Feminists for Life has provided pregnancy resource kits to college health clinics, advisors, and counselors across the country, and is leading a discussion on developing practical resources for pregnant and parenting students on college campuses including housing, child care, and maternity coverage in health care. Planned Parenthood’s Insider calls Feminists for Life’s College Outreach Program the “newest and most challenging concept” in student organizing, and predicts that it “could have a profound impact” on colleges “as well as on Planned Parenthood’s education and advocacy efforts.”15
In the midst of an ethic dominated by Darwinian thought, one of the most significant recent developments is the intelligent design movement within the field of biochemistry. Scientists who include Michael Behe are arguing that Darwinian evolution simply cannot begin to account for the extreme complexity of the machinery within cells, now visible at the subatomic level.16 A number of mainstream scientists have now gone on record as rejecting the randomness of evolution in favor of intelligent design.17
This movement away from Darwinian evolution at the very least may serve to challenge people to rethink their fatalistic and nihilistic assumptions about human behavior. The unspoken but underlying belief of abortion is survival of the fittest. That dogma is being challenged as people reconsider whether there is in fact an “Intelligent Designer” behind our intelligent design. By acknowledging a Creator some are beginning to return to the concept of a moral Judge, who will hold us accountable for our actions toward the youngest and weakest of our kind.
In the first edition of this book I quoted several times from Peter Singer, who was then still a fringe figure in bioethics. I cite him a number of times in the revised edition, now that he has become bioethics professor at Princeton University, a platform he is using to give credibility to beliefs that the unborn and many infants and handicapped people don’t deserve to live and should be eliminated. (The scariest thing about Singer is not that he is so far “out there,” but that he is one of the few people willing to honestly take the abortion mentality to its logical conclusions.)
There are some positive developments related to the status of the unborn. A 2000 Gallup poll indicated that 19 percent of Americans believe that abortion should be “illegal in all circumstances.”18 That is the highest percentage in the previous fifteen years. While the same Gallup poll indicated that Americans are evenly split on the issue, it said that “two-thirds of those who hold the prolife view say they feel very strongly about it compared to just over half of prochoice adherents.”19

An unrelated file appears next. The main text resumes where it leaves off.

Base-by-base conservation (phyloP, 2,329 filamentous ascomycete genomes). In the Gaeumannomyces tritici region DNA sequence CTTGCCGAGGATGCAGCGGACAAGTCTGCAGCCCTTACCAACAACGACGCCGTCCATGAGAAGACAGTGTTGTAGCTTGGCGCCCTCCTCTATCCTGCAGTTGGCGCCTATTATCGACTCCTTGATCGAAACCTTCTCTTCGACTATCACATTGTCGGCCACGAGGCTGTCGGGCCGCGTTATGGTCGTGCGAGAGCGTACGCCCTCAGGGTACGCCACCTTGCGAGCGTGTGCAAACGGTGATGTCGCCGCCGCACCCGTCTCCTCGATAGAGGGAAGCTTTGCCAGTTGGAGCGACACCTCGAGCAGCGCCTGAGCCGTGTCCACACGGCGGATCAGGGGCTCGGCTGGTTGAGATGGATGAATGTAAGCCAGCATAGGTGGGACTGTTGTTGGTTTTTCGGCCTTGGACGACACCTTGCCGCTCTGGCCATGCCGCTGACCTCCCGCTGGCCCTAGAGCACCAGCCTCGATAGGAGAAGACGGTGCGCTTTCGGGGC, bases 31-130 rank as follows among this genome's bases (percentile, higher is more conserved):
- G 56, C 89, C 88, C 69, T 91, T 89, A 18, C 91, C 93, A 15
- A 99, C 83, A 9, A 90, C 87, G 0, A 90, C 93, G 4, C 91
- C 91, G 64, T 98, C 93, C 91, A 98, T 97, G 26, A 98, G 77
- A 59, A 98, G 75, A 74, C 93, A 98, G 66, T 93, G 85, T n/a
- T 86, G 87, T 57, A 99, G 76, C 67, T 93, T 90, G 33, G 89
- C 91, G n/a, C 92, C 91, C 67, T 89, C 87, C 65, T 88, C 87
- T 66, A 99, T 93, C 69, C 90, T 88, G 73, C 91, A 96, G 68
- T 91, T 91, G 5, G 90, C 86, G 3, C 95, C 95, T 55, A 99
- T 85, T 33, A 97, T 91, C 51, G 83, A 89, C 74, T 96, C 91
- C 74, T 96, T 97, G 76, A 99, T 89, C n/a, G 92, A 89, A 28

States are routinely allowing prosecutions for acts which result in the death of the unborn. Kentucky’s House of Representatives Judiciary Committee approved a 2000 bill giving legal status to unborn children. It will allow parents to sue for the wrongful deaths of babies while in the womb. Under the bill, the unborn would be recognized as a “person” from the moment of conception, “without regard to age, health, or condition of dependency.”20 The proposal would allow parents to file lawsuits claiming that wrongful acts by others led to their unborn babies’ deaths. Significantly, abortionists would be specifically exempted from liability! But surely some people will begin to see the moral schizophrenia reflected in this exemption.
On a national level, a bill called the Unborn Victims of Violence Act would dictate that if an unborn child is injured or killed during an act of violence, the attacker could be charged for both harm to the mother and to the unborn child. This means that an assailant who kills a pregnant woman and her unborn child would be guilty of two murders not one. The House passed this bill by a 254-172 margin and at press, it is scheduled to appear before the Senate.21
Every day about eight thousand American young people are infected with a sexually transmitted disease.22 Despite this fact, there is some very good news. A third of all school districts now require abstinence—only programs, and more than 80 percent require that their programs emphasize abstinence. Only 14 percent still require comprehensive safer-sex programs.
“Abstinence has exploded over the last ten years,” says Mr. Brandt, who serves as acting director of the National Coalition for Abstinence Education. The new emphasis comes alongside a drop in teen pregnancy and sexual activity rates, which have fallen for the first time in two decades. The Centers for Disease Control report a 9 percent decrease in teen pregnancy and 28 percent decrease in teen abortions during the 1990s. According to the CDC, the percentage of teens abstaining from sex rose from 46 to 52 percent from 1995 to 1997.23
Adults tend to underestimate young people’s ability to stand up for what’s right, and to hold to high standards. We tend to lower the bar, but many of them want to raise it.
Fetal Tissue Research
In 2000 paralyzed actor Christopher Reeve asked a Senate subcommittee hearing, “Is it more ethical for a woman to donate unused embryos that will never become human beings, or to let them be tossed away as so much garbage when they could help save thousands of lives?”24